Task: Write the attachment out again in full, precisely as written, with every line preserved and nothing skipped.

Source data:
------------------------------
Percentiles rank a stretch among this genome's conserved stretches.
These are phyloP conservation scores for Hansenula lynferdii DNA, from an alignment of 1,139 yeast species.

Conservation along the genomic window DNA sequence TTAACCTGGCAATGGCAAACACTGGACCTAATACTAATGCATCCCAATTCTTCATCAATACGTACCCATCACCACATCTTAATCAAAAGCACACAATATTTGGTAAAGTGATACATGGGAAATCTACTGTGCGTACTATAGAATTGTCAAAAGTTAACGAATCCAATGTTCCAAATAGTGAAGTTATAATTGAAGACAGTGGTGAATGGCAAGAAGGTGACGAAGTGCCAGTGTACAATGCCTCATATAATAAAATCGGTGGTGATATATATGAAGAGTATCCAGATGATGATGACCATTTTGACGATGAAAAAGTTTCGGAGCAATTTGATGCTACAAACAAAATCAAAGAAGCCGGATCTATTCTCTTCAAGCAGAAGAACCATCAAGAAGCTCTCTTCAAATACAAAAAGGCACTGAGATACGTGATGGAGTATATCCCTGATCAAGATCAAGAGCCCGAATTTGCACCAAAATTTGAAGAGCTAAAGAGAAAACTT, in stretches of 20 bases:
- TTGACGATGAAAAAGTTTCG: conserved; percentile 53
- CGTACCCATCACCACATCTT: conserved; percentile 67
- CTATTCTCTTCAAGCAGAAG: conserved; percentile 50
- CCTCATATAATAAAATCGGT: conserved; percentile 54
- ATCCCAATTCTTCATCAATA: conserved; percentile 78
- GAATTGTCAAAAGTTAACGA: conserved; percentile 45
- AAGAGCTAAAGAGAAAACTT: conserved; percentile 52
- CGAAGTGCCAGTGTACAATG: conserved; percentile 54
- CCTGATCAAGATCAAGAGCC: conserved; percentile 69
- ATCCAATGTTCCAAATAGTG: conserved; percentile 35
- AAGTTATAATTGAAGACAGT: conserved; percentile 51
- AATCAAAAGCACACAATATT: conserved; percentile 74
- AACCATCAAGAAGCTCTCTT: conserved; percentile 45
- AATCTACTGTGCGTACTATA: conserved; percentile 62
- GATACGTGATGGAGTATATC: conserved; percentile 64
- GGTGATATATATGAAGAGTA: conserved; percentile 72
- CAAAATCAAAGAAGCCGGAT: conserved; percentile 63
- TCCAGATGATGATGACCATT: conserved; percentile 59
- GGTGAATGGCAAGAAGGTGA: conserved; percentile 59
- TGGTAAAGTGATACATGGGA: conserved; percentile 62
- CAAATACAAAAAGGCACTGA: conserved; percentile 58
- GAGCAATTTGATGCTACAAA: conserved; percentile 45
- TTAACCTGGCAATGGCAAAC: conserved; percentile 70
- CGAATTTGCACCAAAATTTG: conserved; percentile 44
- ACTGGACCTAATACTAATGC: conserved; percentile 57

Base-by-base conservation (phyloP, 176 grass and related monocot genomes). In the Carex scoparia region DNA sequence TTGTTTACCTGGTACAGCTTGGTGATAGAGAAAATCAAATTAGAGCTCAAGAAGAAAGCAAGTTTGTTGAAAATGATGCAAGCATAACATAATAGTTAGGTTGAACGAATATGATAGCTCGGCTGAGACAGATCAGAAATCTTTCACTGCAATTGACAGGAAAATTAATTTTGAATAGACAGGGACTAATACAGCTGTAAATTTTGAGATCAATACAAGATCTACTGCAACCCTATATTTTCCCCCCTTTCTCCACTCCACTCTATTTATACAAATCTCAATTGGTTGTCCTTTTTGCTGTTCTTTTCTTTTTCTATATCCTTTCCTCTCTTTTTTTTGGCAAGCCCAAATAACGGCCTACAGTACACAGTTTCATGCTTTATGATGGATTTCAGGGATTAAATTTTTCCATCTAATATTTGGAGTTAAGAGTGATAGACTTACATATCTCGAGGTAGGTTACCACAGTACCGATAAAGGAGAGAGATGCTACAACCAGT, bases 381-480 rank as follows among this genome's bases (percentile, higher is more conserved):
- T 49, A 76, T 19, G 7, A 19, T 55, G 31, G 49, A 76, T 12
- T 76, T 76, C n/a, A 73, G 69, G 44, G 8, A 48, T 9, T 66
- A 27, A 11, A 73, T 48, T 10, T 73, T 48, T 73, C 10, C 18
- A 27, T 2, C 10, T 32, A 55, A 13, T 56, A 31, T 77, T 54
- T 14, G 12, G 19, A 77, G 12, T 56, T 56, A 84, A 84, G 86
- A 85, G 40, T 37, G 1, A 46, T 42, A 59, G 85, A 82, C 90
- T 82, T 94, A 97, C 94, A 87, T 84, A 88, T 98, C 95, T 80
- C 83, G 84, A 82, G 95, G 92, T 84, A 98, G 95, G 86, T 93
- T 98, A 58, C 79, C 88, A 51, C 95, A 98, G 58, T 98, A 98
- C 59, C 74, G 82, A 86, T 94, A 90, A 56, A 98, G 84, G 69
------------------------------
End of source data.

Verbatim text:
Percentiles rank a stretch among this genome's conserved stretches.
These are phyloP conservation scores for Hansenula lynferdii DNA, from an alignment of 1,139 yeast species.

Conservation along the genomic window DNA sequence TTAACCTGGCAATGGCAAACACTGGACCTAATACTAATGCATCCCAATTCTTCATCAATACGTACCCATCACCACATCTTAATCAAAAGCACACAATATTTGGTAAAGTGATACATGGGAAATCTACTGTGCGTACTATAGAATTGTCAAAAGTTAACGAATCCAATGTTCCAAATAGTGAAGTTATAATTGAAGACAGTGGTGAATGGCAAGAAGGTGACGAAGTGCCAGTGTACAATGCCTCATATAATAAAATCGGTGGTGATATATATGAAGAGTATCCAGATGATGATGACCATTTTGACGATGAAAAAGTTTCGGAGCAATTTGATGCTACAAACAAAATCAAAGAAGCCGGATCTATTCTCTTCAAGCAGAAGAACCATCAAGAAGCTCTCTTCAAATACAAAAAGGCACTGAGATACGTGATGGAGTATATCCCTGATCAAGATCAAGAGCCCGAATTTGCACCAAAATTTGAAGAGCTAAAGAGAAAACTT, in stretches of 20 bases:
- TTGACGATGAAAAAGTTTCG: conserved; percentile 53
- CGTACCCATCACCACATCTT: conserved; percentile 67
- CTATTCTCTTCAAGCAGAAG: conserved; percentile 50
- CCTCATATAATAAAATCGGT: conserved; percentile 54
- ATCCCAATTCTTCATCAATA: conserved; percentile 78
- GAATTGTCAAAAGTTAACGA: conserved; percentile 45
- AAGAGCTAAAGAGAAAACTT: conserved; percentile 52
- CGAAGTGCCAGTGTACAATG: conserved; percentile 54
- CCTGATCAAGATCAAGAGCC: conserved; percentile 69
- ATCCAATGTTCCAAATAGTG: conserved; percentile 35
- AAGTTATAATTGAAGACAGT: conserved; percentile 51
- AATCAAAAGCACACAATATT: conserved; percentile 74
- AACCATCAAGAAGCTCTCTT: conserved; percentile 45
- AATCTACTGTGCGTACTATA: conserved; percentile 62
- GATACGTGATGGAGTATATC: conserved; percentile 64
- GGTGATATATATGAAGAGTA: conserved; percentile 72
- CAAAATCAAAGAAGCCGGAT: conserved; percentile 63
- TCCAGATGATGATGACCATT: conserved; percentile 59
- GGTGAATGGCAAGAAGGTGA: conserved; percentile 59
- TGGTAAAGTGATACATGGGA: conserved; percentile 62
- CAAATACAAAAAGGCACTGA: conserved; percentile 58
- GAGCAATTTGATGCTACAAA: conserved; percentile 45
- TTAACCTGGCAATGGCAAAC: conserved; percentile 70
- CGAATTTGCACCAAAATTTG: conserved; percentile 44
- ACTGGACCTAATACTAATGC: conserved; percentile 57

Base-by-base conservation (phyloP, 176 grass and related monocot genomes). In the Carex scoparia region DNA sequence TTGTTTACCTGGTACAGCTTGGTGATAGAGAAAATCAAATTAGAGCTCAAGAAGAAAGCAAGTTTGTTGAAAATGATGCAAGCATAACATAATAGTTAGGTTGAACGAATATGATAGCTCGGCTGAGACAGATCAGAAATCTTTCACTGCAATTGACAGGAAAATTAATTTTGAATAGACAGGGACTAATACAGCTGTAAATTTTGAGATCAATACAAGATCTACTGCAACCCTATATTTTCCCCCCTTTCTCCACTCCACTCTATTTATACAAATCTCAATTGGTTGTCCTTTTTGCTGTTCTTTTCTTTTTCTATATCCTTTCCTCTCTTTTTTTTGGCAAGCCCAAATAACGGCCTACAGTACACAGTTTCATGCTTTATGATGGATTTCAGGGATTAAATTTTTCCATCTAATATTTGGAGTTAAGAGTGATAGACTTACATATCTCGAGGTAGGTTACCACAGTACCGATAAAGGAGAGAGATGCTACAACCAGT, bases 381-480 rank as follows among this genome's bases (percentile, higher is more conserved):
- T 49, A 76, T 19, G 7, A 19, T 55, G 31, G 49, A 76, T 12
- T 76, T 76, C n/a, A 73, G 69, G 44, G 8, A 48, T 9, T 66
- A 27, A 11, A 73, T 48, T 10, T 73, T 48, T 73, C 10, C 18
- A 27, T 2, C 10, T 32, A 55, A 13, T 56, A 31, T 77, T 54
- T 14, G 12, G 19, A 77, G 12, T 56, T 56, A 84, A 84, G 86
- A 85, G 40, T 37, G 1, A 46, T 42, A 59, G 85, A 82, C 90
- T 82, T 94, A 97, C 94, A 87, T 84, A 88, T 98, C 95, T 80
- C 83, G 84, A 82, G 95, G 92, T 84, A 98, G 95, G 86, T 93
- T 98, A 58, C 79, C 88, A 51, C 95, A 98, G 58, T 98, A 98
- C 59, C 74, G 82, A 86, T 94, A 90, A 56, A 98, G 84, G 69